“Reforming” the state’s welfare system could also save billions, Whitman contends.
The California Teachers Association, a strong supporter of Democratic legislative and statewide candidates, criticized Whitman’s proposal in a television ad because $15 billion in spending cuts would reduce state support for public schools by roughly half that amount.
Under complex formulas in the state constitution, public schools receive a minimum of 40 cents of every dollar in revenue that flows to the state.
On her campaign website, Whitman says California’s “long-term economic viability and competitiveness is directly connected to the quality of the education system in our state.”
Brown echoes Whitman on his campaign website:
“Long-term economic growth requires investment in education, infrastructure, our environment and our kids,” he says.
In his eight-page proposal to “get California’s government working again,” Brown offers few specifics on how he might close a $21.3 billion spending gap although he says the next governor should “level with the people and present an honest budget without the smoke and mirrors.”
He pledges to “engage” with both Republican and Democratic lawmakers and “listen to the concerns of groups most impacted by key budgetary decisions.”
Of the few specifics, Brown vows to “make immediate cuts” to governor’s office staff, “especially in the areas of press and communications, lawyers and other staff who are duplicative with agency and department personnel”
Operational costs and discretionary spending, like overtime and travel, would also be reduced both there and in other state agencies, Brown pledges, noting that the staff of the office has increased “significantly” since he was the state’s chief executive more than 30 years ago.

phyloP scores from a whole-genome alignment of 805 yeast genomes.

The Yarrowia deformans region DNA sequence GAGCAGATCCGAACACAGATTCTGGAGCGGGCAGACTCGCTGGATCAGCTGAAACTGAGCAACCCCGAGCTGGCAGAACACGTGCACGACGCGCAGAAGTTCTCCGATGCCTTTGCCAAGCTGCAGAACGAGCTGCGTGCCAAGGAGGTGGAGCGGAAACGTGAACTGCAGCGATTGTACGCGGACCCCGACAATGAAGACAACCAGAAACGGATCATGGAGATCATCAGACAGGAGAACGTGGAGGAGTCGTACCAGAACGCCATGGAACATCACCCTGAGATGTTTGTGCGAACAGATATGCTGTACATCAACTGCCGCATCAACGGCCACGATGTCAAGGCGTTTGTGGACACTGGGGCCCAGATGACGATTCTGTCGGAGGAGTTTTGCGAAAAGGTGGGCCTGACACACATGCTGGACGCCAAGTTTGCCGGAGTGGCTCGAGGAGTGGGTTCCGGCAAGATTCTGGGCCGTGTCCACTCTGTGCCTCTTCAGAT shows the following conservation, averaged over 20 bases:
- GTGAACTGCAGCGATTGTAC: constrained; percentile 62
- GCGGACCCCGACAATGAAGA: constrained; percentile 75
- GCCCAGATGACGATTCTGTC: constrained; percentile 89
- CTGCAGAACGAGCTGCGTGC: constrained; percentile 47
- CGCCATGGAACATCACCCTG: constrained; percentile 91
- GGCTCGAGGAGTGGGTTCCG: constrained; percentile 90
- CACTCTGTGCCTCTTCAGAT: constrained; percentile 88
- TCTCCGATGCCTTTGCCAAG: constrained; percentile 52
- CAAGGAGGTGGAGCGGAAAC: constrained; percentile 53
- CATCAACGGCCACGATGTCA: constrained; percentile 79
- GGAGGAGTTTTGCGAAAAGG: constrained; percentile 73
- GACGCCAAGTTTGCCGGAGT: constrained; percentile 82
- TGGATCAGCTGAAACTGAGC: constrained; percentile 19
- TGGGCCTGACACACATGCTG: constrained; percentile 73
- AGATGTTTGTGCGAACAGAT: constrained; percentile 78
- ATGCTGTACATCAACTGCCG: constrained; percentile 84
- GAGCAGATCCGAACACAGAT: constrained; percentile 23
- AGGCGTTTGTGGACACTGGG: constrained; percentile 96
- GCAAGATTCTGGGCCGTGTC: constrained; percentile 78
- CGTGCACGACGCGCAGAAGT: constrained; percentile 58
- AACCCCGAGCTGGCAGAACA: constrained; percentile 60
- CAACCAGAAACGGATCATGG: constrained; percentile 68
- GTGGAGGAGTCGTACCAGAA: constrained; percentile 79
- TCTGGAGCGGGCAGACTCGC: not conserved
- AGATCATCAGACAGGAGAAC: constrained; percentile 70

The budget for the governor’s office and its 185 employees is $19.5 million. The budget for the legislative, executive and judicial branches is $3.4 billion out of a state general fund of $86 billion.
Brown’s advocacy of a “rainy day fund” to cushion the state against unforeseen costs would also increase the expected 2011 budget shortfall.
The biggest ticket item on her list is elimination of the state’s tax on capital gains.
Over the past decade, state tax records show capital gains collections totaling $70.3 billion, ranging from a low of $3.2 billion annually to a high of $11.7 billion — an average of $7 billion between 2000 and 2009.
Like Brown’s emergency fund, Whitman’s tax cut would exacerbate the state’s gap between spending commitments and revenues.
Whatever spending plan is proposed by either Brown or Whitman, the main victims of the shortfall will be public schools and community colleges, as the teachers association points out.
“If the state funds schools at the levels reflected in our forecast, school districts could face significant difficulties due to simultaneous decreases in federal and state/local funding,” the analyst says in its forecast.